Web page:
Conscious consumerism is a relatively new advancement in retail. And it is so important in this day and age, as there are so many unethical practices in the world… and it is well known that we are at a critical stages of climate change. We’ve all heard about bad practices in factories and murky supply chains. But we are not stuck with these practices, and we have the power to look at ourselves as business owners or encourage other business owners and consumer friends to be more ethical and aware.
Increasing awareness around conscious consumerism is leading to a movement within societies, of people making positive decisions on what to buy and not to buy. The notion of voting with your wallet. So many people are buying responsibly by choosing providers that produce items ethically. This could mean not buying Palm oil products which tear down orang-utan homes or clothes made in china where people are treated poorly. People are becoming more mindful so they shop with smaller businesses and buying locally produced goods, rather than counterfeit goods, human trafficking and overproduction.
There are many companies that promote this ethos already, the most well-known being The Body Shop. They were one of the first to promote fair trade and ethical consumerism. There are also a wide variety coffee companies are also focusing on importing/exporting coffee under the fair trade brand. And just from walking around London, Berlin and Lisbon, it’s easy to see that there are so many local cafes and stores selling organic and homemade products. It’s really amazing to notice how many people are being mindful about where to get their items.
Not only that a third of UK consumers claim to be very concerned about issues regarding the origin of products and a study from the Global Poverty Project revealed that 74% of those surveyed would pay an extra 5% for their clothes if there was a guarantee workers were being paid fairly and working in safe conditions. If you’re thinking that 5% doesn’t sound like a lot, it really is! The fashion industry could take 125 million people out of poverty by adding only 1% of its profits to workers’ wages.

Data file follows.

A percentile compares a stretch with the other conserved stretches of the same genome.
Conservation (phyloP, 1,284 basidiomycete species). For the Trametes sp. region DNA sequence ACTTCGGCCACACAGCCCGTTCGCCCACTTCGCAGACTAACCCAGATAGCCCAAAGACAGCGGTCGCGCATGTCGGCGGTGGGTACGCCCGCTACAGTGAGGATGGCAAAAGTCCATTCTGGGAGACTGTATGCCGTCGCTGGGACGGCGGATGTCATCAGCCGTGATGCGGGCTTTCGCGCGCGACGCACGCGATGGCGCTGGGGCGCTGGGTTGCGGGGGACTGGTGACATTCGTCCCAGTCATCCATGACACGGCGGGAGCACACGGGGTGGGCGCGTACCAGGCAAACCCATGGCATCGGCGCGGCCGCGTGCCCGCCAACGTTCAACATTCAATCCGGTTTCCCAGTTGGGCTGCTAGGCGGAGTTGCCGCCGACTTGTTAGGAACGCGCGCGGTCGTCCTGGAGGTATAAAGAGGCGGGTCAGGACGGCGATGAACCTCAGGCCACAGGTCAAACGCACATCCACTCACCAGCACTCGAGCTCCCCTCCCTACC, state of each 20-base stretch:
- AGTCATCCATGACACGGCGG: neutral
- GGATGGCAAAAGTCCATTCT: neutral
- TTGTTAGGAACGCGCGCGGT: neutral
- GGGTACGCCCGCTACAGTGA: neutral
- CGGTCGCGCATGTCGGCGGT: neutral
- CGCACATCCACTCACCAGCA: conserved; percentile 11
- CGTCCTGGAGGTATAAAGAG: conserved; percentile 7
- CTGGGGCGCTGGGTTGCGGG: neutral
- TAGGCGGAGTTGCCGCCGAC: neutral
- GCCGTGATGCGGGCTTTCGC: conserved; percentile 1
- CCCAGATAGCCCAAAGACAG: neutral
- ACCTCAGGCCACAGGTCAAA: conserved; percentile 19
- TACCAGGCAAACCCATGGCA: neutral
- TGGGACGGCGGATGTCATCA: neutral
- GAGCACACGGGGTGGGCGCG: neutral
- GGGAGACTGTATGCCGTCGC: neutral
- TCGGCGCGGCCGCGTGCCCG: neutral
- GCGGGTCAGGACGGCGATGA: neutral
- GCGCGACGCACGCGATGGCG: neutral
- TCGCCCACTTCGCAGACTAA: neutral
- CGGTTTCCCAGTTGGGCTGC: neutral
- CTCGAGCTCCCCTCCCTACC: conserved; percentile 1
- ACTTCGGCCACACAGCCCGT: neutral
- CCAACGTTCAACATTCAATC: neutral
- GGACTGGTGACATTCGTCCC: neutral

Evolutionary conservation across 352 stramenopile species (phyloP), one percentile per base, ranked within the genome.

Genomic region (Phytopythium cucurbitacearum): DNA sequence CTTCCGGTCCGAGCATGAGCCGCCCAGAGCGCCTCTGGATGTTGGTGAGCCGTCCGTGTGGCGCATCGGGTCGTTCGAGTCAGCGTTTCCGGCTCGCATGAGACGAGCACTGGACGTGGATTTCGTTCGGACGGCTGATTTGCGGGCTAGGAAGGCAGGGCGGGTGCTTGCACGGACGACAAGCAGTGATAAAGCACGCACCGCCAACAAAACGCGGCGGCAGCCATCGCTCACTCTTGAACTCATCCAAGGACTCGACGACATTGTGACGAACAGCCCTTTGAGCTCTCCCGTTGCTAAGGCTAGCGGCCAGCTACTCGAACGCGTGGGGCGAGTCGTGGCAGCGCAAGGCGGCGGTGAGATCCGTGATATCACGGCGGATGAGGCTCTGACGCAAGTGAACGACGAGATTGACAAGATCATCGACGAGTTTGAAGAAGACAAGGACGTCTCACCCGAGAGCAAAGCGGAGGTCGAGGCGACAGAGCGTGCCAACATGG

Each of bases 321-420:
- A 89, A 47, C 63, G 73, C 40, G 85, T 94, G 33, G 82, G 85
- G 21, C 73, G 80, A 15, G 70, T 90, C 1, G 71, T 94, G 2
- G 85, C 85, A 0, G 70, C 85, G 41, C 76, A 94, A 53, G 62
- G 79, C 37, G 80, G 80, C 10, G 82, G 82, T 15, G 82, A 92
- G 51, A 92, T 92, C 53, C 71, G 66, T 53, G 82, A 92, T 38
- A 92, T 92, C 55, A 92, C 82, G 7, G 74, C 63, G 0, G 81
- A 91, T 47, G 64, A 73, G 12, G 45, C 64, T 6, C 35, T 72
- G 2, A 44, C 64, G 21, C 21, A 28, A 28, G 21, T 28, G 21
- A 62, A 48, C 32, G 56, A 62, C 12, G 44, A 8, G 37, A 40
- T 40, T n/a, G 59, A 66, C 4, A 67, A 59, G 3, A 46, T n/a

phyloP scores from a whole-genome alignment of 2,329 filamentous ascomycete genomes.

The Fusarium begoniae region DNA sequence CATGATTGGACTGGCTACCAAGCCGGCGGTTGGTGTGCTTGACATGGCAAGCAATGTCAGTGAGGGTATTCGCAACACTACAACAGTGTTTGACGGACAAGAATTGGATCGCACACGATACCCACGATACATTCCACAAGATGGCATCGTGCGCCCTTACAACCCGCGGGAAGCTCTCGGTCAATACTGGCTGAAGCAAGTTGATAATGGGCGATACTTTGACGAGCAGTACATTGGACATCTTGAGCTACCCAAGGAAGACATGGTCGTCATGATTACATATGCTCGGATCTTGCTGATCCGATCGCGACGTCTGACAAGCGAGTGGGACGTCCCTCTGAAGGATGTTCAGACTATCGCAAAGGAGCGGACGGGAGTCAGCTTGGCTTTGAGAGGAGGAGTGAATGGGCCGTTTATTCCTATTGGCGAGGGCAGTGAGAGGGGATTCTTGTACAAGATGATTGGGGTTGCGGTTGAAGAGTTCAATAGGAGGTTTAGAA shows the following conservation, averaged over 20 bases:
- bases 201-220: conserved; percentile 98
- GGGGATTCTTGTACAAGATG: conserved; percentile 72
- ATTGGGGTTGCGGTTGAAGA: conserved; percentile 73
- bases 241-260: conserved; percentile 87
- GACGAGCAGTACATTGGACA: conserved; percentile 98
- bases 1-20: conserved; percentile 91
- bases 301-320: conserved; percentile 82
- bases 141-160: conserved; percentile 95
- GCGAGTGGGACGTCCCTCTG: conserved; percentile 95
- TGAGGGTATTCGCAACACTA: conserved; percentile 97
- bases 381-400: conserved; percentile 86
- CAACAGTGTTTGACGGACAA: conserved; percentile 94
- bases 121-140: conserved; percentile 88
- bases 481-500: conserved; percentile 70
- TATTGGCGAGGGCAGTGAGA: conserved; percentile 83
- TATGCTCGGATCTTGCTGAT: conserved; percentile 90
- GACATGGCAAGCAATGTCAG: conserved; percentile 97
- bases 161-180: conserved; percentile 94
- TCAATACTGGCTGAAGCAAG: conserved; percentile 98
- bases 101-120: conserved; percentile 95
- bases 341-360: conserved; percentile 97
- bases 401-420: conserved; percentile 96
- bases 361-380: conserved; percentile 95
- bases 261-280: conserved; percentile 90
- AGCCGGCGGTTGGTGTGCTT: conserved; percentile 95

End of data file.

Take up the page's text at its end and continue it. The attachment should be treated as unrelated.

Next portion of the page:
So what can you do to ensure the business that you start is ethical?
Well, the first thing to do when starting up your business are these things:
1. Always choose to get your products made locally or check how they are made. Try to see the factory in person to get a feel for it.
2. Give to a charity with any extra earnings you have made above paying yourself. You could even to a “Plant a Tree” scheme with every purchase so you know that you are giving back to the world.
3. Educate yourself and try and set goals around conscious consumerism every three months.
4. Brand yourself as ethical and ensure that you live up to your brand.
5. Have regular contact with your supply chain and manufacturers to ensure best practices are kept to.
6. Stick to getting things made locally so that you don’t rack up your carbon footprint.
For more ideas or a discussion around this, why not send me an email on firstname.lastname@example.org.